Xi Jinping who has emerged more powerful after his re-election as Chinese President however continues to be questioned and criticised by the world leaders over his policies that they believe are detrimental to human rights and global peace. It can be vividly recalled from the developments of recently held G20 summit. While Xi was trying to reassert China’s global influence, he got an earful of from western heads over some controversial issues.
Xi held face-to-face meetings with some world leaders during the G20 summit that was held in Indonesia’s Bali. After three hours of talks with the American President Joe Biden, which Xi used to try to diffuse tensions, the US said it touched upon issues that impacted security of its allies such as Taiwan and South Korea. “We were very blunt with one another about places where we disagreed,” Biden said. US raking up Taiwan did not bring good news for Xi.
The US has been batting for the independence of Taiwan, thus opposing its forceful annexation by China. While Biden after the meeting with Xi said that China would not make “any imminent attempt” to invade Taiwan, the following statement by the US government warned against Beijing’s “coercive and increasingly aggressive actions toward Taiwan.” It said Chinese military action would destabilise the region and hurt global prosperity.
The US questioned China publicly even after Xi told Biden categorically that Taiwan issue was “first red line” that was not to be crossed. Biden also expressed concerns over human rights violations in Tibet, Xinjiang, and Hong Kong and about unfair Chinese business practices. While Xi’s spokesperson termed the bilateral meeting “candid and constructive”, the US President called it “very blunt”. Other major world powers too have shown similar attitude toward China.
During the G20 summit, Canadian Prime Minister Justin Trudeau told Xi that Canada would continue to express its disagreement with China over concerning issues. Xi was expressing his displeasure over the leaks of bilateral discussions when Trudeau interrupted him and said “In Canada, we believe in free and open and frank dialogue and that is what we will continue to have.” Trudeau said Canada sought to work constructively with China but it would continue to “disagree” on some issues. The western block has been proactive in highlighting cases of human rights violations in China and Chinese military aggression in its neighbourhood.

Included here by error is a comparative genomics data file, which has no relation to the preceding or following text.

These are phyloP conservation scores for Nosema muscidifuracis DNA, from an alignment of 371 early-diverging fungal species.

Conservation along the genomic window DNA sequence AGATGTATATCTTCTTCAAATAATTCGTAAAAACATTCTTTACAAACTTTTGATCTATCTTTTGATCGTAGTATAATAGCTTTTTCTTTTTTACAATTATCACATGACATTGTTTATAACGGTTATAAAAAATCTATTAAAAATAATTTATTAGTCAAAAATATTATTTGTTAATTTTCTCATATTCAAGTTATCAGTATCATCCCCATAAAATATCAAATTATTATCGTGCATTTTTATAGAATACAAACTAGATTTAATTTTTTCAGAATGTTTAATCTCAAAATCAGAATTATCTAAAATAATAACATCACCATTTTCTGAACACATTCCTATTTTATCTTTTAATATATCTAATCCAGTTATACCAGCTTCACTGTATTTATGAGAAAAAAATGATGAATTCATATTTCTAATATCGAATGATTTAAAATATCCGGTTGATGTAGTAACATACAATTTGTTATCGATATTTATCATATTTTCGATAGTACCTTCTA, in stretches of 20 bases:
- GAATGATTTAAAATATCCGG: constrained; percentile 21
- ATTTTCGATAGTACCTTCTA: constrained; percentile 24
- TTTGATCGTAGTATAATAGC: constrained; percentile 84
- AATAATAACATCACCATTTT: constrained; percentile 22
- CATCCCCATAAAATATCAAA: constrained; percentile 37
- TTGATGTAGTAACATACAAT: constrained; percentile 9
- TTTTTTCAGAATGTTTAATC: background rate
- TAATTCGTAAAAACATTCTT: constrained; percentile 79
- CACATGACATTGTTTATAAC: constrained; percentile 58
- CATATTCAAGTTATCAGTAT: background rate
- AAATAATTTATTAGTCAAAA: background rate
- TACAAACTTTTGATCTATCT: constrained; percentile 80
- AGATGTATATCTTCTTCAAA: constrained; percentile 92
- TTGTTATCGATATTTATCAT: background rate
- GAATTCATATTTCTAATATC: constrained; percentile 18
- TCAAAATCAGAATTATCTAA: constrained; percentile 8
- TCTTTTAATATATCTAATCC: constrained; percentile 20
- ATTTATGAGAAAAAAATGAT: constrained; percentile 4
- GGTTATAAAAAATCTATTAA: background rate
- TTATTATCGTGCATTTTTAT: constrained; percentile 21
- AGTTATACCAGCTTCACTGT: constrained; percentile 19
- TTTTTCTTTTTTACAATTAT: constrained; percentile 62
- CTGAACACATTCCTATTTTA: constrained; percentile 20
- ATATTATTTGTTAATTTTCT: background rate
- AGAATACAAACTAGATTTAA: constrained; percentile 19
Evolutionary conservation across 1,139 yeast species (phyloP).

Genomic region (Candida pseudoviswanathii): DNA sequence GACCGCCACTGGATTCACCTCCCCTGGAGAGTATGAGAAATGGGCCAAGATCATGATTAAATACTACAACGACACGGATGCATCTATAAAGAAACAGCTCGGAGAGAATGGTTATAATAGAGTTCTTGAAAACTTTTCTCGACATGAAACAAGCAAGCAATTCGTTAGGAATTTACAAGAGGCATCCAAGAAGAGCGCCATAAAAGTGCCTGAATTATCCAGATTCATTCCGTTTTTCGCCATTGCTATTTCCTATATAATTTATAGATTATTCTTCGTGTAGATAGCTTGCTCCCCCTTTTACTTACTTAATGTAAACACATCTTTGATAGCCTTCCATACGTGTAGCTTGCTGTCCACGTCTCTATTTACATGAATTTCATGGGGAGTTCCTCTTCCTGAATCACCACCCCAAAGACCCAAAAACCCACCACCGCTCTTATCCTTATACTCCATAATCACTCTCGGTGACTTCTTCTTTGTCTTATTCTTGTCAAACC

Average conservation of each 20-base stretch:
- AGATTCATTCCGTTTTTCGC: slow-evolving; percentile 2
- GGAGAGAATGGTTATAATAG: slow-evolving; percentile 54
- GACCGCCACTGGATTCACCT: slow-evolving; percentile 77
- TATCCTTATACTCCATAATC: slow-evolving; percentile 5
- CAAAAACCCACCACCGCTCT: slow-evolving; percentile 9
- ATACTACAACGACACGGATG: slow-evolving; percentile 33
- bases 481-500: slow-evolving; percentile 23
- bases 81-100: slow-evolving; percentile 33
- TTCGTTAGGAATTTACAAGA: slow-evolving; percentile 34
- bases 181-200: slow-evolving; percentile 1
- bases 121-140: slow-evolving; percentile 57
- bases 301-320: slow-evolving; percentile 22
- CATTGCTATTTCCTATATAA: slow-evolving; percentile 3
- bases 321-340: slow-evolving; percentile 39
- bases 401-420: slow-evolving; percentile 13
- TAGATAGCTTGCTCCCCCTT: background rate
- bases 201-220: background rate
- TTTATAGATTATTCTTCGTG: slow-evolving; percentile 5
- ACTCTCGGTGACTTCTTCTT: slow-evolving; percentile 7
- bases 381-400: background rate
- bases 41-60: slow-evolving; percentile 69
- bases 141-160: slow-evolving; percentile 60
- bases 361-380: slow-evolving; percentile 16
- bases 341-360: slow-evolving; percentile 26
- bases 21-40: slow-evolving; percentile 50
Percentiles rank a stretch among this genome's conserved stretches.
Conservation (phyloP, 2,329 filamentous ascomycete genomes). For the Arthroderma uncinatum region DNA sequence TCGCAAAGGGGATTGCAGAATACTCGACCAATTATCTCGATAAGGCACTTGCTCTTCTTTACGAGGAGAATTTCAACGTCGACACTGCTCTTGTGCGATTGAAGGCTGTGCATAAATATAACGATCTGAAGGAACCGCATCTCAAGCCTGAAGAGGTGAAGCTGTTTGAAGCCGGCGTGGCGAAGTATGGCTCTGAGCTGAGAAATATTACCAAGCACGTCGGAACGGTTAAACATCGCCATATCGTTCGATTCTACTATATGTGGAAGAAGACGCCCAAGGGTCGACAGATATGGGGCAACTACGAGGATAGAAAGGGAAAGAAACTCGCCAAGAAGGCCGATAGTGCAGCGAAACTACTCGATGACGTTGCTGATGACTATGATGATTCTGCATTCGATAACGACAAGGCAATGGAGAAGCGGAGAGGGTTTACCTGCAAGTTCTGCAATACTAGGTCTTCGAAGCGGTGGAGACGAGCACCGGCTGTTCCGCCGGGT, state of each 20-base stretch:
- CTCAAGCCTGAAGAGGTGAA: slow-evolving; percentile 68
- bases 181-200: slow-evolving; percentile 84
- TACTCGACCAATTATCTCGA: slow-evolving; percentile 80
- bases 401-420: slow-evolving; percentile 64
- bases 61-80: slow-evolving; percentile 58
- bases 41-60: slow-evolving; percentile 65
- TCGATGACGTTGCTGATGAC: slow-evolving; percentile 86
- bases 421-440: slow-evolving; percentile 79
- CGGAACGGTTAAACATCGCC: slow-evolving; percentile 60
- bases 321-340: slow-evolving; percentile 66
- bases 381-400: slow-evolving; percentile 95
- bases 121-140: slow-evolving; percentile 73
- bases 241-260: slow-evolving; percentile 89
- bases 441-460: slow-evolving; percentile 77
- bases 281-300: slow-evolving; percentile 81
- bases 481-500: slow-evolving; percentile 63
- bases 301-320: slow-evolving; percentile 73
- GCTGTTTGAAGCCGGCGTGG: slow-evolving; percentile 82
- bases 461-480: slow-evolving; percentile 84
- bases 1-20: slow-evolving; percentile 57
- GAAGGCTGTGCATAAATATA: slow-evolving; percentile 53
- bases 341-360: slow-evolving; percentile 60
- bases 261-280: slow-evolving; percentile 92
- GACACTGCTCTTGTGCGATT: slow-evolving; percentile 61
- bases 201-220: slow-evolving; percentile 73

China is the largest trading partner of many countries including New Zealand. The rising tension in the Taiwan Strait was yet one of the important issues that was raised by New Zealand Prime Minister Jacinda Ardern when she met Xi on the sidelines of the Apec summit in Bangkok recently. Ardern expressed concerns over the grim situation in Xinjiang, Hong Kong, the South China Sea, and the Taiwan. Talking about different political systems in China and New Zealand and the bilateral relations, Ardern said “They are being tested now.”
Newly elected UK Prime Minister Rishi Sunak too risked his meeting with Xi in support for Taiwan’s independence. According to reports, the bilateral meeting between these two leaders – first such in fifty years– on the sidelines of G20 summit was cancelled after the UK asserted that it would provide military assistance to Taiwan against Chinese offensive. “We stand ready to support Taiwan, as we do in standing up to Chinese aggression,” Sunak said on the eve of the summit.
Earlier, Sunak said “China poses significant challenges to our values, interests, and indeed our economic security,” he told British lawmakers. Even UK government issued a statement that took a dig at Xi’s aggressive and hegemonic rule. “China is a country with fundamentally different values to ours, with an authoritarian leadership intent on reshaping the international order,” it said. While India has refrained from targeting Xi publicly, it did hold China responsible for protecting Pakistan-based terrorists. Japan too has called out China for its expansionist attitude. Expressing concerns over Chinese aggression in Japanese territorial waters especially near Senkaku island, Japan Prime Minister Fumio Kishida said I reiterated the importance of peace and security in the Taiwan Strait. I conveyed my grave concerns about the situation in the East China Sea.”